High Costs: Leigh Watson.
ACT Shelter executive officer Leigh Watson. Photo: Graham Tidy

Moves by the ACT government to provide less expensive rental
options for tenants in social housing should be expanded further, policy
experts say.

Housing Minister Shane Rattenbury last week announced
reforms allowing tenants who previously paid 75 per cent of market rent
rates as part of the Affordable Rental Scheme to instead have rent
calculated based on their capacity to pay.

The plan will mean Housing ACT officials will assess tenants'
suitability for six rental levels using criteria such as household

ACT Shelter executive officer Leigh Watson said affordable
housing programs were less effective in the Canberra market due to high
private rental costs.

''Paying 75 per cent or 85 per cent of market rent is not affordable, because it is already totally inflated,'' Ms Watson said.

''What we say, and most people working in the sector say, it
is not affordable housing, it's just not-so-expensive housing. We'd like
to see this kind of rent-banding model rolled out to the other
affordable housing programs.''

The organisation advocates for people who are on low to
moderate incomes in the territory, as well as those who suffer from or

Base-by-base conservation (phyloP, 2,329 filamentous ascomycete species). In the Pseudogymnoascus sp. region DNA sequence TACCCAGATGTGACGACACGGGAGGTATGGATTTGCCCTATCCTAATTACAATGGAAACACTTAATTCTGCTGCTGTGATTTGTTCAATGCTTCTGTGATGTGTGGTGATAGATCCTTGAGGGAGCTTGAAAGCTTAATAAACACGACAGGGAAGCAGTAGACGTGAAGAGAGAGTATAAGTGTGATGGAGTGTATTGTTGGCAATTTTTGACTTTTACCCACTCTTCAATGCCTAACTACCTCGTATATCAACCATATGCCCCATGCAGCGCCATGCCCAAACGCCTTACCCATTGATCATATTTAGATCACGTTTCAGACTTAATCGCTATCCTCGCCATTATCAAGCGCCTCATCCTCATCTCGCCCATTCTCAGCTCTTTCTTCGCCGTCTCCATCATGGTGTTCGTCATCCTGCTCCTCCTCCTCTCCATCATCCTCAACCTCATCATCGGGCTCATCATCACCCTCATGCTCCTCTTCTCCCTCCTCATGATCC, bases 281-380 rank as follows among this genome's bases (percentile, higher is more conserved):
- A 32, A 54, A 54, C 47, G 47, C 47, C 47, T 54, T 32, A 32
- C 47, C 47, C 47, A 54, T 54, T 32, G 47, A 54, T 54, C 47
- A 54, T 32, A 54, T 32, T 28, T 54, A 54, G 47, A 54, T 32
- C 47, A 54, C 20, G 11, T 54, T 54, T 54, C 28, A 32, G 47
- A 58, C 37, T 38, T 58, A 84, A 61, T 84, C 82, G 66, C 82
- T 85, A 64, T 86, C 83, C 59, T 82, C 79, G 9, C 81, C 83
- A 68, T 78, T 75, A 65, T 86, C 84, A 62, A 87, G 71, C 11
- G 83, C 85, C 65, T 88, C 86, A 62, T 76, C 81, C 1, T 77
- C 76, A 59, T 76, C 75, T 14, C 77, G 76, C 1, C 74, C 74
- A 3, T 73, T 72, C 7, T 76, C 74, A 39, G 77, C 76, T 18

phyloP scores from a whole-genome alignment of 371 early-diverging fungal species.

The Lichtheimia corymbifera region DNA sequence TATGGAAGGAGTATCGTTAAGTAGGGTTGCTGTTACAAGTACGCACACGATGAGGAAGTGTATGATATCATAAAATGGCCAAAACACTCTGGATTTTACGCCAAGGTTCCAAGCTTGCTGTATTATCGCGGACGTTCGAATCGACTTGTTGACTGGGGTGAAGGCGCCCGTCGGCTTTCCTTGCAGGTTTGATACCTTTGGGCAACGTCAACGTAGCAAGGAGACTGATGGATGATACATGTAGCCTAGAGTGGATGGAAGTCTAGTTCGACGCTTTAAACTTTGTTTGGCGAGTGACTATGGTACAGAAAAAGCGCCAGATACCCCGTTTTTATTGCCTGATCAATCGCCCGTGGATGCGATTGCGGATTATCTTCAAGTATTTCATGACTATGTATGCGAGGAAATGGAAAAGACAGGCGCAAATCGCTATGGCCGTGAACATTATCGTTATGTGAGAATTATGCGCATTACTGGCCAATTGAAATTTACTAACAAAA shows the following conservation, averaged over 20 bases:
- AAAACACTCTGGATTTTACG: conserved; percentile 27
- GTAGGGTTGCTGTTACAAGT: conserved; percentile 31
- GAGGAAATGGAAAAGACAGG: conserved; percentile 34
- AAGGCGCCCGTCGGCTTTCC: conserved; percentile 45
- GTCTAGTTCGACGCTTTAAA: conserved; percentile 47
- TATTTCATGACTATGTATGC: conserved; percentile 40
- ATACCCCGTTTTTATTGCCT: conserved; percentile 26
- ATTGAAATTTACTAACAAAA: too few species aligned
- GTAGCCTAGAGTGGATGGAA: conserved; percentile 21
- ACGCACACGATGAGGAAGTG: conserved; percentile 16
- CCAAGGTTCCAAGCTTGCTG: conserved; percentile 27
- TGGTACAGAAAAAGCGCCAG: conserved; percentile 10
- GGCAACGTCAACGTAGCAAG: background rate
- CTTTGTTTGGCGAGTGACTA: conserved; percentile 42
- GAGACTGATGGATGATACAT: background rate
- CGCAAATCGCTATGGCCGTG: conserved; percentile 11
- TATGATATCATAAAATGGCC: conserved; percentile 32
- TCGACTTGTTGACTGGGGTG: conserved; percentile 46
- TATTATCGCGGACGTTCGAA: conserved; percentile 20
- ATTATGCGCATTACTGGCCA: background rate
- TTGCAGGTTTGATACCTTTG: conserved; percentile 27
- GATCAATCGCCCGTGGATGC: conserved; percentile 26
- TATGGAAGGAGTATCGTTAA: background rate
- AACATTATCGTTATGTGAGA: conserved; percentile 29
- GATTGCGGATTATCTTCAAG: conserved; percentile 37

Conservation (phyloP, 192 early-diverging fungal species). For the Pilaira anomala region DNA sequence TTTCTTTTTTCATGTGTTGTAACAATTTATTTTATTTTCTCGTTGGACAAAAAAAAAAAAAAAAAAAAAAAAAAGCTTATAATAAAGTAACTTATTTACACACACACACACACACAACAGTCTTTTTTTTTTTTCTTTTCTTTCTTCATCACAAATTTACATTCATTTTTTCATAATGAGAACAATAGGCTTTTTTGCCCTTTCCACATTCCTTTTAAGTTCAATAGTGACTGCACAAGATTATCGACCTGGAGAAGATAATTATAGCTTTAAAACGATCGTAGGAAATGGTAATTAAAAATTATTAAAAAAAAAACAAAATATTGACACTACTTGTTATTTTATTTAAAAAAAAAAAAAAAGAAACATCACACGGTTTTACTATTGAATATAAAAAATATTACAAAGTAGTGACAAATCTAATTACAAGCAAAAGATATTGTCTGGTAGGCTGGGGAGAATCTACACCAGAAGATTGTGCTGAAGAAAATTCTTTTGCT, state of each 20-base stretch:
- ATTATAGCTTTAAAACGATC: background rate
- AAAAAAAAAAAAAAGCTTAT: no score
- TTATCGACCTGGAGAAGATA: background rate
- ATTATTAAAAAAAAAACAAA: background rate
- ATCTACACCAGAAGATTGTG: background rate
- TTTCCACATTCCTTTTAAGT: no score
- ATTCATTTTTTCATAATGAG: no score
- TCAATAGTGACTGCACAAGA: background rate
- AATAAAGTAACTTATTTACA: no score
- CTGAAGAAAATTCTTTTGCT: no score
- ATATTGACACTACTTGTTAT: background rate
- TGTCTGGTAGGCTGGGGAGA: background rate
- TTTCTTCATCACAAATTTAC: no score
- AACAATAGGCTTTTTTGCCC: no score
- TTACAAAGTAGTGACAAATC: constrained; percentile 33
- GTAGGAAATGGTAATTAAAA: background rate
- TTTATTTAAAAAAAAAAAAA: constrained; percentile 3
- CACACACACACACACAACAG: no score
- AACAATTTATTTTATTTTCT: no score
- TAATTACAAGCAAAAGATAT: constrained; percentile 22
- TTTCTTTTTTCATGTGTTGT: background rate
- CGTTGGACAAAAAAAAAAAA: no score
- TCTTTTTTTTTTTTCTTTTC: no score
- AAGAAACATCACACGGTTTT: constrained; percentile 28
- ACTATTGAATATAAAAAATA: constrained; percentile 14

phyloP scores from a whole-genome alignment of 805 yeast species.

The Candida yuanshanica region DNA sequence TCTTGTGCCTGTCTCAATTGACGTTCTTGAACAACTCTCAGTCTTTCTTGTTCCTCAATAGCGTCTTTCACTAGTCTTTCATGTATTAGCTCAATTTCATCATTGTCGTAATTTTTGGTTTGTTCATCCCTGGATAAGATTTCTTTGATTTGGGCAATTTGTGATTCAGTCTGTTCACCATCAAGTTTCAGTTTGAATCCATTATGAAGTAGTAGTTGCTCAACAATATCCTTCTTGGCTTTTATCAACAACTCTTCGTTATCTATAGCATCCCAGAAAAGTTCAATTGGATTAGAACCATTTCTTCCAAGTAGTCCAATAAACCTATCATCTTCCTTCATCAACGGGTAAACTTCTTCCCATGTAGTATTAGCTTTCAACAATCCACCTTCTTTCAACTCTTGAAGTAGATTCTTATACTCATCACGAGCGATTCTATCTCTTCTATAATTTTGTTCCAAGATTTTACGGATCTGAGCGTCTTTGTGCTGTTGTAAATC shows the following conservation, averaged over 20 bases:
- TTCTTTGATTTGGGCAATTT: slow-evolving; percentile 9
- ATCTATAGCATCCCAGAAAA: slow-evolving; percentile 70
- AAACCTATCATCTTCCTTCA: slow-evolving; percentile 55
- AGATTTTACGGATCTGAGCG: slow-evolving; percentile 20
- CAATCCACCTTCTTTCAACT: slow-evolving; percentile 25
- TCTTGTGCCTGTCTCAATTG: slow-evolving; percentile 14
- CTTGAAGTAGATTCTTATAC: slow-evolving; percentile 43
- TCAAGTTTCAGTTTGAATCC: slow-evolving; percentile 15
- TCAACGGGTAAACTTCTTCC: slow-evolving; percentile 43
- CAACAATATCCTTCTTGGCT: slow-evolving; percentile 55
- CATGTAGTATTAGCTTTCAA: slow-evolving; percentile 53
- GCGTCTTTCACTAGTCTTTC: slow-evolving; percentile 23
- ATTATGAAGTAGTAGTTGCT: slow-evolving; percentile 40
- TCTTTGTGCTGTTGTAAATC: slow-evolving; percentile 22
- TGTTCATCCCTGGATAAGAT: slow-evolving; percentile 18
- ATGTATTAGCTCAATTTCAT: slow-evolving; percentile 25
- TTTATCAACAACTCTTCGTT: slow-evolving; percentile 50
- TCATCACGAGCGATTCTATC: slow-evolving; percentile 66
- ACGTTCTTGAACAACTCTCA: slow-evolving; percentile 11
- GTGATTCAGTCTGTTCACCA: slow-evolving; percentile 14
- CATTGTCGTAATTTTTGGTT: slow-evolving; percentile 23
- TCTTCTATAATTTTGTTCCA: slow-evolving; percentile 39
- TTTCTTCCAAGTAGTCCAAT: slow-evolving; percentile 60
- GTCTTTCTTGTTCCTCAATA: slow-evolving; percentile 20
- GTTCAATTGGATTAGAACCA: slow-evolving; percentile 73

are at risk of homelessness.

''What is often quoted is that people shouldn't pay more than
30 per cent of their income on housing, and that's all well and good
but if you are earning $100,000 then paying 30 per cent is OK, but when
you're earning $40,000, you aren't left with much for other living

Ms Watson said existing programs did not take into account
the distances tenants in cheaper housing often had to travel for work,
as well as factors such as disability and family pressures.

The changes were welcomed by the ACT Council of Social Service.

The ACT's Affordable Rental Scheme was introduced in 2011 for
eligible tenants aged 65 or over who were having difficulty sustaining
their tenancies due to income or social factors.

While the government is yet to outline the cost of the
changes, Ms Watson said they should apply to about 320 affordable
housing dwellings, and more properties brought into the system.

Research expected to be released later this year shows retail
workers and women in the community sector could face housing stress
over rents and mortgage repayments in retirement.

''It's people working in supermarkets, people looking after
your kids. It's not just those at the pointy end with a range of
issues,'' Ms Watson said.